Marc Gurman at 9to5Mac has discovered a vulnerability on the iPad that allows for a limited bypass of the device’s lockscreen. Anyone with an iPad Smart Cover (or fridge magnet) can gain access to the previously-open app (or the home screen if no app was open).
By holding the power button to bring up the ‘Power Off’ screen, closing the smart cover, re-opening it (or just sliding a fridge magnet along the right-hand side of the device), and clicking cancel, the attacker will be dropped into the screen that was open before the iPad was locked. If the attacker gets dropped into the home screen, then they’ll be able to see the installed apps, but won’t be able to open anything. If Safari or Mail (or any other app) was the open when the device was locked, then the attacker would have access to that app.
Unlike Siri being available from the lock screen, which is not a security flaw (an unintended behaviour), this one actually is; and although an attacker does not get full control of the iPad, the severity depends on whether a sensitive app was being used before the device was locked.
Luckily it is possible to protect yourself against this bug in the interim by disabling Smart Covers in Settings > General > iPad Cover Lock/Unlock > Off. Expect Apple to patch this in iOS 5.0.1. Check out 9to5’s video below for a demonstration:
[Update] Apple did indeed patch this bug in iOS 5.0.1. Those of you who disabled your Smart Covers for security purposes can now re-enable them!
I wasn’t going to post about last week’s fairly significant iTunes update, but then Apple went and patched a whole bunch of vulnerabilities across the board. Some of these are fairly significant so I thought I would provide a short breakdown of the changes. Either way, you should definitely be patching all of your Apple devices and software tonight.
Hit the jump for a summary of the key vulnerabilities patched in Apple’s security updates.
The two latest iOS updates are fairly significant in that they patch two critical vulnerabilities. iOS update 4.3.4 patched a number of bugs including comex’s PDF/FreeType vulnerability used to create the latest JailbreakMe exploit. If you’re a jailbreaker, it’s essential that you run comex’s ‘PDF Patcher 2′ within Cydia, in order to patch the underlying vulnerability. iOS update 4.3.5 released a couple days ago, patches a fairly significant bug in the way iOS validates SSL/TLS certificates. This vulnerability can allow an attacker to intercept and/or modify data protected within an SSL session without the user knowing it. This was possible to due the fact that iOS didn’t validate the basicContstrains parameter of SSL certificates in the chain.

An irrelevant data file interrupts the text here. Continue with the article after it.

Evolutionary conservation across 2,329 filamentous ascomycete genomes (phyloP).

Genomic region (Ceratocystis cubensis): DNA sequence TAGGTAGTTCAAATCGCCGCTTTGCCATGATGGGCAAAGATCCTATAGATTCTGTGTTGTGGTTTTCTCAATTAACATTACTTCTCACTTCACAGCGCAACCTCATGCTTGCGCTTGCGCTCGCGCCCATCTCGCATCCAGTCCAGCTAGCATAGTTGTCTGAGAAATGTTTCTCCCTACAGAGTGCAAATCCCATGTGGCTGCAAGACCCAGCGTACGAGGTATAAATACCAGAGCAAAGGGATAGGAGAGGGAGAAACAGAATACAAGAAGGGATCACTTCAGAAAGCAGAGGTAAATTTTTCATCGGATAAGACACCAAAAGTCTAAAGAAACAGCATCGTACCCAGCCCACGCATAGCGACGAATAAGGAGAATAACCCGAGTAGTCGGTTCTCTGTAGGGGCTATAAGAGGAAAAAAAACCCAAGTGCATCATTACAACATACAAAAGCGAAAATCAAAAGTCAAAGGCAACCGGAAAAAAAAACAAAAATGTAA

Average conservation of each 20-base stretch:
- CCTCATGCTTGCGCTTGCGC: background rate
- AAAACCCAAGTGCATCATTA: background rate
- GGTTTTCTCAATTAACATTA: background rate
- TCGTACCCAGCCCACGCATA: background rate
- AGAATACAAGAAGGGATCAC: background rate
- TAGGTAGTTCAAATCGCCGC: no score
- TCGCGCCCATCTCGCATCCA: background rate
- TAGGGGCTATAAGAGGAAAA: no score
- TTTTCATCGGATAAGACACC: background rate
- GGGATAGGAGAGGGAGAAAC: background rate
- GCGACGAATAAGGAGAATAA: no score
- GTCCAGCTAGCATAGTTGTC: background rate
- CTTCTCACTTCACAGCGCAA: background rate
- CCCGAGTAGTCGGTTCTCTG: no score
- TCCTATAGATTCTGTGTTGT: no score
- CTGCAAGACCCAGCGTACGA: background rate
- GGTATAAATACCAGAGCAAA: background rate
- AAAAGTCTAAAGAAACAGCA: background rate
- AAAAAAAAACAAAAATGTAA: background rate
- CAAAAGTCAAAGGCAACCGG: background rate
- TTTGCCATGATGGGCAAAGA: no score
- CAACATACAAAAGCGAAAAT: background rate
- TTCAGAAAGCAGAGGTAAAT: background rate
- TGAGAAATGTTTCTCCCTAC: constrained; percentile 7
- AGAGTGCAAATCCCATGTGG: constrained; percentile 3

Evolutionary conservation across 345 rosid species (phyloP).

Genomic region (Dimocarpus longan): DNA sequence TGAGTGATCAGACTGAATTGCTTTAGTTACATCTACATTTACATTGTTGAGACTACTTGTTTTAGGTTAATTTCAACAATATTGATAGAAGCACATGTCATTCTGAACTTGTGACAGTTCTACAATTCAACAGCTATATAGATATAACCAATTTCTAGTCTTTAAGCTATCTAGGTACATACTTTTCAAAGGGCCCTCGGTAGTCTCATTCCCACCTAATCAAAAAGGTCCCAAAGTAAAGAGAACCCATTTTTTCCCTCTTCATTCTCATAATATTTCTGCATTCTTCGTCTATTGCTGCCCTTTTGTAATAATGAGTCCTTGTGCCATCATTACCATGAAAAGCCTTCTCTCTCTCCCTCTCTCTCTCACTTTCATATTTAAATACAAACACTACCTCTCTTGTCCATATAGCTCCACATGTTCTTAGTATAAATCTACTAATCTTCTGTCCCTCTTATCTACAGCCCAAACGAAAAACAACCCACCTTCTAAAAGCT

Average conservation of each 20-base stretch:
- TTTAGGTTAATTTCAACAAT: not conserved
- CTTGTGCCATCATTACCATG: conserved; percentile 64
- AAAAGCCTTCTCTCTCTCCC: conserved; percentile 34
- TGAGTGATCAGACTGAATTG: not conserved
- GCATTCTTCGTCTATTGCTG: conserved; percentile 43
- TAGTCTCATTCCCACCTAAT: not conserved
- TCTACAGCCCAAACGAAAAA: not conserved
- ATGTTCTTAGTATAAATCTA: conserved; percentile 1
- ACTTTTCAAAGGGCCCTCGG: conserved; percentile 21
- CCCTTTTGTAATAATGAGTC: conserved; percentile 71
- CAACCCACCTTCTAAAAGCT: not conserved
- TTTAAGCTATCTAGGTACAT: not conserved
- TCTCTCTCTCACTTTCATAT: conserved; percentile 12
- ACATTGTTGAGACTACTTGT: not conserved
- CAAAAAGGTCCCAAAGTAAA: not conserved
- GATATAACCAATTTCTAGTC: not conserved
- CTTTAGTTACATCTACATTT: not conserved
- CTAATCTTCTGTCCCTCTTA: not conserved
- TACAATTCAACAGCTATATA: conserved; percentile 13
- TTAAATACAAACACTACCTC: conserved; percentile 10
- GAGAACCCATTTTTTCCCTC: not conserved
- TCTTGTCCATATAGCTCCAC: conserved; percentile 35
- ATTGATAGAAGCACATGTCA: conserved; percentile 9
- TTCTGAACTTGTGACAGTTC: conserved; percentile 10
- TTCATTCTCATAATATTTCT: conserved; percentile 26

If you’re only an occasional patcher – now is the time.
A fairly significant 0day vulnerability is being reported in the Skype client (< 188.8.131.522) for Mac OS X. By sending a specially-crafted instant message, an attacker may be able to remotely execute code on the recipient’s computer and gain access to a root shell. This issue has been discovered (by accident it seems) by Gordon Maddern of Australian security consultancy Pure Hacking.
“About a month ago I was chatting on skype to a collegue about a payload for one of our clients. Completely by accident, my payload executed in my collegues skype client. I decided to investigate a little further and found that the Windows and Linux clients were not vulnerable. It was only the Mac skype client that seemed to be affected. […] Low and behold (sic) I was able to remotely gain a shell.”
It is believed that due to the relative simplicity in the delivery of the payload, it may be possible for this attack to be automated in the form of a worm. Skype are aware of this issue,
but have yet to release a patch (see below). Mac users should be extra careful until a patch is made available, and in the short term I recommend quitting Skype when not using it, or at least checking that your Skype client is set to only allow messages from your contacts (Skype > Preferences > Privacy Tab > Allow Messages From: Contacts).
No further details or proof-of-concept of the vulnerability are available as of yet, although I’d be interested to see it… time to start pasting random Metasploit payloads into Skype! ;)
Full disclosure of the vulnerability is now available here. In short, the issue was a persistent XSS that could be used to redirect the user to a malicious website. Here’s the PoC attack string: